This mapping, if expanded globally, could help pinpoint future conflict zones, a major advantage in anticipating where carnivores will suffer retaliation by people.

In Wisconsin, Treves would like to follow the risk maps out over time to see if they can be used to prevent future wolf attacks.

"We're looking for a way to make the predictions of the risk maps real on the ground, to help the farmers who are facing large carnivores," Treves says. "For me, that would be a crowning achievement."

A Symbolic Struggle

Seeing firsthand the impact of wolf attacks on Wisconsin farmers is what first sparked Treves' passion for studying coexistence with carnivores.

In 2000, the Wisconsin Department of Natural Resources delivered a several-feet-high stack of field reports about wolf attacks on Wisconsin livestock. Included were handwritten letters from the farmers themselves.

"I just found it fascinating — the human side of the story, the emotion that came out of the letters, the anguish, but also sometimes the appreciation they felt," Treves says. "They didn't want to eradicate wolves; they just didn't want them to attack their livestock."

Treves was hooked by the combination of the human element with scientific investigation of the attacks.

"I started asking myself, why don't all wolves do this, why do some of them do this, and why are certain farms hit again and again?" he says. "It piqued my curiosity."

A collaboration was born with the Wisconsin DNR and other stakeholder groups to understand better and to conserve gray wolves, with the partnership now spanning more than ten years. The relationship has allowed for an important test of the integration of applied research into public debate and policy formulation.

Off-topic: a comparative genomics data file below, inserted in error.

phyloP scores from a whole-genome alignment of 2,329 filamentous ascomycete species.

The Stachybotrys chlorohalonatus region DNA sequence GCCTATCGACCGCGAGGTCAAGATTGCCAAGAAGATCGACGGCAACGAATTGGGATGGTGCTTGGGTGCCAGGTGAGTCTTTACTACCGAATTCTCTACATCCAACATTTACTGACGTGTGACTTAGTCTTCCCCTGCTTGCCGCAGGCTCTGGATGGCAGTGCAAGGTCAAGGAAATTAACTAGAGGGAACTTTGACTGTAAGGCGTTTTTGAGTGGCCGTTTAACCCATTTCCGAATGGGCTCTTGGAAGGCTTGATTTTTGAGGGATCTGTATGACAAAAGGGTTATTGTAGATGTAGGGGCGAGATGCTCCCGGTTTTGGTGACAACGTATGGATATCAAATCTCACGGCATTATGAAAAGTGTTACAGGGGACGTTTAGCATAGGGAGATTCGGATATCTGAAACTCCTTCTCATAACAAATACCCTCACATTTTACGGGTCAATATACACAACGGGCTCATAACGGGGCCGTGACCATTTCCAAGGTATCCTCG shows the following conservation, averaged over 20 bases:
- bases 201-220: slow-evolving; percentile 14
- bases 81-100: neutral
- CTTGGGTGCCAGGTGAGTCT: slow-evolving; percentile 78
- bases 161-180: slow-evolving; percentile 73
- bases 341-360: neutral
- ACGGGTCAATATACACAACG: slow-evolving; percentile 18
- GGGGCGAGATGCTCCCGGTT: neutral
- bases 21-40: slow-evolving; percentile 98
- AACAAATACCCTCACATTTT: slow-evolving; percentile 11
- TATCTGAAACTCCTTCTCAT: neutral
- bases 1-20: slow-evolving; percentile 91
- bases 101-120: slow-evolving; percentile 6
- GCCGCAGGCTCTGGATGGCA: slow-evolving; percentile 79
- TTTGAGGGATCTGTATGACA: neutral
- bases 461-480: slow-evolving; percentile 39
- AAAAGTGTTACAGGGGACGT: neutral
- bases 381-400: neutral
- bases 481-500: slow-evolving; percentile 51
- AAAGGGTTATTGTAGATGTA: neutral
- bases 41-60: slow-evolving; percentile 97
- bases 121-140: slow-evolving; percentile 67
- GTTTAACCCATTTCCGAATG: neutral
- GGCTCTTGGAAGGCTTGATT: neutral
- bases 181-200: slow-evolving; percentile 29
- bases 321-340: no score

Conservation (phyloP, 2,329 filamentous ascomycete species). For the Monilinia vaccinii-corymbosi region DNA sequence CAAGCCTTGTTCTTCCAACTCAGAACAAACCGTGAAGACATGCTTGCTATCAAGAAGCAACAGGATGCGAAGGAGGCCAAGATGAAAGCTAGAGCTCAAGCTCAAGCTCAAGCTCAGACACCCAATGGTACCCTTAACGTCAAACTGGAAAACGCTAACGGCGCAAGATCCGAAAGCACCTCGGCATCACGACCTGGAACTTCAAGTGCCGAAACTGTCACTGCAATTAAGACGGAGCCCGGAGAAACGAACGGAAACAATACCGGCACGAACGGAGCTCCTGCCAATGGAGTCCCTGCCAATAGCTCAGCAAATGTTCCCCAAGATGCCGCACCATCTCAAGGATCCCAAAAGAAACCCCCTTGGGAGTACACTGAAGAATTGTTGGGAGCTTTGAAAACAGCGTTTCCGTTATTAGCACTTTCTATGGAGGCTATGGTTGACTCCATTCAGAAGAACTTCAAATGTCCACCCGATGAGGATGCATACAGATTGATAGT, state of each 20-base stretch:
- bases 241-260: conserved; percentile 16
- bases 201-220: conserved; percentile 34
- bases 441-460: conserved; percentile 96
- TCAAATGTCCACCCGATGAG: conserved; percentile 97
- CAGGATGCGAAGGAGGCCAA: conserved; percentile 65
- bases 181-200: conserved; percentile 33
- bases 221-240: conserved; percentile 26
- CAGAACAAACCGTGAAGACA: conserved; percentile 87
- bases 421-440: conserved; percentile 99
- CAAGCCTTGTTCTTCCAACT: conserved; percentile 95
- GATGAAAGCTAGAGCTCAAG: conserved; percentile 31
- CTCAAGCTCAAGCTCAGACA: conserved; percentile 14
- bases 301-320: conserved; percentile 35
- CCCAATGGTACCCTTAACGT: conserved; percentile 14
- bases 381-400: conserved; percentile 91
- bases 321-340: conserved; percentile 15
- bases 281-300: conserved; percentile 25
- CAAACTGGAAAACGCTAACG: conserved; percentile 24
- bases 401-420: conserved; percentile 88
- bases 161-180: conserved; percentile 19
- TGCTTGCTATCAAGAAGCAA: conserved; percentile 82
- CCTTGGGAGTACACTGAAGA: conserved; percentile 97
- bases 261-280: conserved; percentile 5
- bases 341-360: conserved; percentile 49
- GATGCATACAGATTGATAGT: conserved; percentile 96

"The wolf is a good case because it's one of the least tolerated animals on the planet. There are widespread resentments toward the wolf and toward governments that protect the wolf, so if there's anything one can do to reverse that trend in attitude, we're very interested in understanding it," Treves says.

The Right Fit

The contributions of Treves' students are critical to his lab's success, and he credits both their passion for the conservation of endangered animals and their empathy for the people that live alongside the animals.

The interdisciplinary nature of Treves' work draws student interest from all across campus. In his undergraduate capstone course (Environmental Studies 600, Large carnivore conservation in Wisconsin and around the world), he teaches students from programs such as forestry, wildlife ecology, zoology, biological aspects of conservation, and human ecology.

"I see their appreciation for in-depth understanding of every facet — human dimensions, carnivore ecology… the U.S. and Wisconsin, as well as internationally. They get the whole package and delivered to them in a way that I think is understandable to anybody, from any background," Treves says. "A diverse group of students comes to the table and I ask them to understand diverse views."

In his four years at UW-Madison, Treves says the Nelson Institute has been the perfect fit for his far-reaching conservation work.

"I've found the institute to be a great home for that interdisciplinary look at humans and ecosystems and to do the engagement and applied research that's required," he says.